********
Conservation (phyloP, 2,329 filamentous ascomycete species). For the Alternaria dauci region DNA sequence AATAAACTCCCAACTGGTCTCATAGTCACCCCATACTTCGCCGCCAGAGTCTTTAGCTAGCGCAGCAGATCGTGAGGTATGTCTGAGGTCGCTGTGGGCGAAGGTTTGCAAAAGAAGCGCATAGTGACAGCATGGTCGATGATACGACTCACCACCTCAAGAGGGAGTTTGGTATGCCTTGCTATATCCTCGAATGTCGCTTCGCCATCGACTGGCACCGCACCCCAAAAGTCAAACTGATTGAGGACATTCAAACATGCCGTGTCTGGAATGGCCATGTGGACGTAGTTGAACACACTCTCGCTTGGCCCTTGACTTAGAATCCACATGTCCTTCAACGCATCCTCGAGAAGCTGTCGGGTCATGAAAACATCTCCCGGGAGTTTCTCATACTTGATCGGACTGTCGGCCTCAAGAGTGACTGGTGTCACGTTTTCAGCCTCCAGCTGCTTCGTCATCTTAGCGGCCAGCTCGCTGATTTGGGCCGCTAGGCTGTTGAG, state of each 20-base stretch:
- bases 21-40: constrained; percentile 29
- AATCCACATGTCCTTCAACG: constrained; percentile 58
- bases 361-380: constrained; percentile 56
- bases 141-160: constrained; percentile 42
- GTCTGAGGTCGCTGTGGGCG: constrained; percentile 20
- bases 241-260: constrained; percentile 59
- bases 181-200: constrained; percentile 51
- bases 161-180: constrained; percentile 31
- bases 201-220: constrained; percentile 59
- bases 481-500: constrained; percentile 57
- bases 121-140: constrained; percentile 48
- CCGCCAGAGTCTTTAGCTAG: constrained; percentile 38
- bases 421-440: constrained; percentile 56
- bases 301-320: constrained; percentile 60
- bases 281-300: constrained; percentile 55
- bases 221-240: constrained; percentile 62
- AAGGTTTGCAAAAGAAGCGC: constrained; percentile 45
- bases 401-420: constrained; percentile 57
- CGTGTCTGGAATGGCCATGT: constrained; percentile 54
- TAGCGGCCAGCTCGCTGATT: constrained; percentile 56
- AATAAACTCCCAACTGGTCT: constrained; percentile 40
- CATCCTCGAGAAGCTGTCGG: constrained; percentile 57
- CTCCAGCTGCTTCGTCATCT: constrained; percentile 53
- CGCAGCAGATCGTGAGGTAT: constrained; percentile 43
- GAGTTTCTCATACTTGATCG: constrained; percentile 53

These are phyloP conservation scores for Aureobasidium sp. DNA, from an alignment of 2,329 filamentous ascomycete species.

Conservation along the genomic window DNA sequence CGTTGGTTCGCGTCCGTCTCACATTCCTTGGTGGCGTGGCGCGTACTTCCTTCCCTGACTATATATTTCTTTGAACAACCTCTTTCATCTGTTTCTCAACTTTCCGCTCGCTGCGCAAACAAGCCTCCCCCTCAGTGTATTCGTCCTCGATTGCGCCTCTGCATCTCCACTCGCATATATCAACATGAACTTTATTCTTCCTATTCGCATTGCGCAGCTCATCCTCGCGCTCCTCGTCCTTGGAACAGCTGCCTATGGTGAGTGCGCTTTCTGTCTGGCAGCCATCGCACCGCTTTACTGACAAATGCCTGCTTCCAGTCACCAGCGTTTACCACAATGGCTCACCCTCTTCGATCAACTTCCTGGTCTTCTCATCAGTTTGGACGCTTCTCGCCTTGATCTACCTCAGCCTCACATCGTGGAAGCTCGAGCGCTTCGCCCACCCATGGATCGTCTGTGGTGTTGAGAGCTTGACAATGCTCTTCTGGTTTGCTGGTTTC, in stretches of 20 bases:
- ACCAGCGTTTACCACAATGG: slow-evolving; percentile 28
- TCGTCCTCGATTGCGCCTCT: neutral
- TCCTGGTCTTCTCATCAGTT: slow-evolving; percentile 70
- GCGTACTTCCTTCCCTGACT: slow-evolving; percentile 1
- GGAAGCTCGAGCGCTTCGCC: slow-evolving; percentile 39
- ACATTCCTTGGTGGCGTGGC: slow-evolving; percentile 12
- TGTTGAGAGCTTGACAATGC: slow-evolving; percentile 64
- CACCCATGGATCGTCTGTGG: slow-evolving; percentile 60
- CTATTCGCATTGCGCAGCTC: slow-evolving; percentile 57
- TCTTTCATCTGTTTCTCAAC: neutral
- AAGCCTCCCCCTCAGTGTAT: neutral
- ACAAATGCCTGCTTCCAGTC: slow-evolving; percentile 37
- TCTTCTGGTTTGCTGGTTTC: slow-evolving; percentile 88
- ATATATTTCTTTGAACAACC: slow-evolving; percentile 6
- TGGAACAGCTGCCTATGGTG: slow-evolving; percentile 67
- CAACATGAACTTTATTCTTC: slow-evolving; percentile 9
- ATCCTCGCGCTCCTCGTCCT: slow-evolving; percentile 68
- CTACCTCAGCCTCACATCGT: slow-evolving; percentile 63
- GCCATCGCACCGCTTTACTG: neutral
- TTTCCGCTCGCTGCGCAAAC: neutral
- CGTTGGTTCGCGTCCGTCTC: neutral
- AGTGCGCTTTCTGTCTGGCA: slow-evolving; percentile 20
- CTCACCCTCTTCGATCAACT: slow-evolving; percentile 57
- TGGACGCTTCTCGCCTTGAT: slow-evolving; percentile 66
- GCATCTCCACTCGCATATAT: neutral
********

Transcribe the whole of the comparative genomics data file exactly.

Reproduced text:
Conservation (phyloP, 2,329 filamentous ascomycete species). For the Alternaria dauci region DNA sequence AATAAACTCCCAACTGGTCTCATAGTCACCCCATACTTCGCCGCCAGAGTCTTTAGCTAGCGCAGCAGATCGTGAGGTATGTCTGAGGTCGCTGTGGGCGAAGGTTTGCAAAAGAAGCGCATAGTGACAGCATGGTCGATGATACGACTCACCACCTCAAGAGGGAGTTTGGTATGCCTTGCTATATCCTCGAATGTCGCTTCGCCATCGACTGGCACCGCACCCCAAAAGTCAAACTGATTGAGGACATTCAAACATGCCGTGTCTGGAATGGCCATGTGGACGTAGTTGAACACACTCTCGCTTGGCCCTTGACTTAGAATCCACATGTCCTTCAACGCATCCTCGAGAAGCTGTCGGGTCATGAAAACATCTCCCGGGAGTTTCTCATACTTGATCGGACTGTCGGCCTCAAGAGTGACTGGTGTCACGTTTTCAGCCTCCAGCTGCTTCGTCATCTTAGCGGCCAGCTCGCTGATTTGGGCCGCTAGGCTGTTGAG, state of each 20-base stretch:
- bases 21-40: constrained; percentile 29
- AATCCACATGTCCTTCAACG: constrained; percentile 58
- bases 361-380: constrained; percentile 56
- bases 141-160: constrained; percentile 42
- GTCTGAGGTCGCTGTGGGCG: constrained; percentile 20
- bases 241-260: constrained; percentile 59
- bases 181-200: constrained; percentile 51
- bases 161-180: constrained; percentile 31
- bases 201-220: constrained; percentile 59
- bases 481-500: constrained; percentile 57
- bases 121-140: constrained; percentile 48
- CCGCCAGAGTCTTTAGCTAG: constrained; percentile 38
- bases 421-440: constrained; percentile 56
- bases 301-320: constrained; percentile 60
- bases 281-300: constrained; percentile 55
- bases 221-240: constrained; percentile 62
- AAGGTTTGCAAAAGAAGCGC: constrained; percentile 45
- bases 401-420: constrained; percentile 57
- CGTGTCTGGAATGGCCATGT: constrained; percentile 54
- TAGCGGCCAGCTCGCTGATT: constrained; percentile 56
- AATAAACTCCCAACTGGTCT: constrained; percentile 40
- CATCCTCGAGAAGCTGTCGG: constrained; percentile 57
- CTCCAGCTGCTTCGTCATCT: constrained; percentile 53
- CGCAGCAGATCGTGAGGTAT: constrained; percentile 43
- GAGTTTCTCATACTTGATCG: constrained; percentile 53

These are phyloP conservation scores for Aureobasidium sp. DNA, from an alignment of 2,329 filamentous ascomycete species.

Conservation along the genomic window DNA sequence CGTTGGTTCGCGTCCGTCTCACATTCCTTGGTGGCGTGGCGCGTACTTCCTTCCCTGACTATATATTTCTTTGAACAACCTCTTTCATCTGTTTCTCAACTTTCCGCTCGCTGCGCAAACAAGCCTCCCCCTCAGTGTATTCGTCCTCGATTGCGCCTCTGCATCTCCACTCGCATATATCAACATGAACTTTATTCTTCCTATTCGCATTGCGCAGCTCATCCTCGCGCTCCTCGTCCTTGGAACAGCTGCCTATGGTGAGTGCGCTTTCTGTCTGGCAGCCATCGCACCGCTTTACTGACAAATGCCTGCTTCCAGTCACCAGCGTTTACCACAATGGCTCACCCTCTTCGATCAACTTCCTGGTCTTCTCATCAGTTTGGACGCTTCTCGCCTTGATCTACCTCAGCCTCACATCGTGGAAGCTCGAGCGCTTCGCCCACCCATGGATCGTCTGTGGTGTTGAGAGCTTGACAATGCTCTTCTGGTTTGCTGGTTTC, in stretches of 20 bases:
- ACCAGCGTTTACCACAATGG: slow-evolving; percentile 28
- TCGTCCTCGATTGCGCCTCT: neutral
- TCCTGGTCTTCTCATCAGTT: slow-evolving; percentile 70
- GCGTACTTCCTTCCCTGACT: slow-evolving; percentile 1
- GGAAGCTCGAGCGCTTCGCC: slow-evolving; percentile 39
- ACATTCCTTGGTGGCGTGGC: slow-evolving; percentile 12
- TGTTGAGAGCTTGACAATGC: slow-evolving; percentile 64
- CACCCATGGATCGTCTGTGG: slow-evolving; percentile 60
- CTATTCGCATTGCGCAGCTC: slow-evolving; percentile 57
- TCTTTCATCTGTTTCTCAAC: neutral
- AAGCCTCCCCCTCAGTGTAT: neutral
- ACAAATGCCTGCTTCCAGTC: slow-evolving; percentile 37
- TCTTCTGGTTTGCTGGTTTC: slow-evolving; percentile 88
- ATATATTTCTTTGAACAACC: slow-evolving; percentile 6
- TGGAACAGCTGCCTATGGTG: slow-evolving; percentile 67
- CAACATGAACTTTATTCTTC: slow-evolving; percentile 9
- ATCCTCGCGCTCCTCGTCCT: slow-evolving; percentile 68
- CTACCTCAGCCTCACATCGT: slow-evolving; percentile 63
- GCCATCGCACCGCTTTACTG: neutral
- TTTCCGCTCGCTGCGCAAAC: neutral
- CGTTGGTTCGCGTCCGTCTC: neutral
- AGTGCGCTTTCTGTCTGGCA: slow-evolving; percentile 20
- CTCACCCTCTTCGATCAACT: slow-evolving; percentile 57
- TGGACGCTTCTCGCCTTGAT: slow-evolving; percentile 66
- GCATCTCCACTCGCATATAT: neutral